The state’s Supreme Court has agreed to consider the discrimination lawsuit of a female teacher fired by a Union County Catholic school for being pregnant while unmarried.

Victoria Crisitello first filed her suit in 2014 against St. Theresa School in Kenilworth, where she taught art to elementary-aged students.

Earlier that same year, Crisitello had spoken with the school’s principal about taking on extra responsibilities, during which she told Sister Theresa Lee that she was pregnant and would like to be paid more if she added to her work duties.

Not only did Lee respond that there would be no raise, but she fired her a few weeks later and told her it was due to her being pregnant and unmarried, according to the complaint.

The school also hired a replacement art teacher, who happened to be a married woman with children, the suit said.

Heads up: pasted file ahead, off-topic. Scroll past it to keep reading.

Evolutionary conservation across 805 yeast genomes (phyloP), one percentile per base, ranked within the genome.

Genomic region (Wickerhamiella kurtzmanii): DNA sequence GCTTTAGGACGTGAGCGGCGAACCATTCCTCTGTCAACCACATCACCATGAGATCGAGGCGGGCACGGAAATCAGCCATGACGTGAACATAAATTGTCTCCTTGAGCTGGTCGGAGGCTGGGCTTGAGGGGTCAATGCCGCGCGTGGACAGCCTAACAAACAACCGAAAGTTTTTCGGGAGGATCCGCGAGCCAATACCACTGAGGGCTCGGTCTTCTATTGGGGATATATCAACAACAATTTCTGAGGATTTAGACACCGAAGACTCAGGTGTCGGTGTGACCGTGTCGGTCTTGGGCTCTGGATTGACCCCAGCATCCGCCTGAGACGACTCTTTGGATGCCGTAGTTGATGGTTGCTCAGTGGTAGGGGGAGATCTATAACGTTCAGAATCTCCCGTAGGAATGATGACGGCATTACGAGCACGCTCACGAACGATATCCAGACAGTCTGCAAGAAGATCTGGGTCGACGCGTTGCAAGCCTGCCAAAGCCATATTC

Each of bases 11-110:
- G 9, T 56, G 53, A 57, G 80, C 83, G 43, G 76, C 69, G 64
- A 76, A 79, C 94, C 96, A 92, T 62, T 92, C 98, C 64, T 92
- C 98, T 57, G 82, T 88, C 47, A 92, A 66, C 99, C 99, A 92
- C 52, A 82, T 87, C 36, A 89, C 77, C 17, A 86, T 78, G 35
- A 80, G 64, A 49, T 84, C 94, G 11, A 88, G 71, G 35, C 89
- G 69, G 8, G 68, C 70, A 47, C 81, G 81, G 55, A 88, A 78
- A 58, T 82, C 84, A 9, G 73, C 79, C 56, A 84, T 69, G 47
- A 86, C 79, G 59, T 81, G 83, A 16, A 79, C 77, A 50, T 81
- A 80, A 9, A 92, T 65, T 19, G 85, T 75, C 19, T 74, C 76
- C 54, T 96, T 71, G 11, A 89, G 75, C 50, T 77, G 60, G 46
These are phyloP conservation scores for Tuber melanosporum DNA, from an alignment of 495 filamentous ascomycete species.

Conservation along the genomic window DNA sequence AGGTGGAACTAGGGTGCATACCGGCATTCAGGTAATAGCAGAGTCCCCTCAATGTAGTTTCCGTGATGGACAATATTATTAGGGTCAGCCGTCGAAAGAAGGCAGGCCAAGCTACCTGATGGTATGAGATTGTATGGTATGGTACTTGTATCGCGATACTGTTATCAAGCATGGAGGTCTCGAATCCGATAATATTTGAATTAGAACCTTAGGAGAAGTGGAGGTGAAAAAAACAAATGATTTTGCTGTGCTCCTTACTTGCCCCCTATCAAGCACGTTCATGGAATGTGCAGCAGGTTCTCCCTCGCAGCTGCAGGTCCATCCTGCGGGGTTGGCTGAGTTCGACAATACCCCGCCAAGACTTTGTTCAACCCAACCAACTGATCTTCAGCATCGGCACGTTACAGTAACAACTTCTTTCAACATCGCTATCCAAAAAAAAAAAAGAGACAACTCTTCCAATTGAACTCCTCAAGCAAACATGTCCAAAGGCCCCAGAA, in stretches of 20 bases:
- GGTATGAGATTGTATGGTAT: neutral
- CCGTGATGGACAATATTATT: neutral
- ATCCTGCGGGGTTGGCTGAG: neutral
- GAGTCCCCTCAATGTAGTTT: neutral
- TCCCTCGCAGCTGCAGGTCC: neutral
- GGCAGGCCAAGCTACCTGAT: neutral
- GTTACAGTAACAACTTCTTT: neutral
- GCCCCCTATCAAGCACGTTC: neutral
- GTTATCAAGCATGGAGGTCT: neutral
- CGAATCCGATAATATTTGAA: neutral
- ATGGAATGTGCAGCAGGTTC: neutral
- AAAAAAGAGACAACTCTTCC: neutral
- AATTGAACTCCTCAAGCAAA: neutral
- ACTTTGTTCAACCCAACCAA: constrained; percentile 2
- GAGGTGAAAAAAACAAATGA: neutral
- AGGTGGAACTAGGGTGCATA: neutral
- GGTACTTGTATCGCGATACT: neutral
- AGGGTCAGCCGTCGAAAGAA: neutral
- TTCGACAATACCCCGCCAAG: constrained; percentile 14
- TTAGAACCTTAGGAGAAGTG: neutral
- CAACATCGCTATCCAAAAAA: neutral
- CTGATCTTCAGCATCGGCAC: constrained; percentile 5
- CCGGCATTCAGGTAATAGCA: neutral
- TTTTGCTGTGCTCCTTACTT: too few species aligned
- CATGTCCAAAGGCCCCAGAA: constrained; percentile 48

The lawsuit has twice been dismissed by trial court judges, but each time has been reversed by an appeals court.

Attorneys for the school have argued that Cristitello knew she was in violation of Catholic principles by the nature of her situation, to which a second trial judge agreed.

But back in November, an appeals court reversed that decision, saying that the school had “relied only upon knowledge of its female employees' pregnancy and marital status as a basis to enforce its code of ethics and handbook requirements."

While the private school has a legal right to fire a teacher whose employment was conditioned upon following "religious principles," the court said, it did not show proof that it bothered to question all faculty and staff about possible similar violations.

Copies of the school's code of ethics and handbook do not specifically indicate that premarital
sex would lead to termination.

The state Supreme Court granted the petition for certification on May 18.

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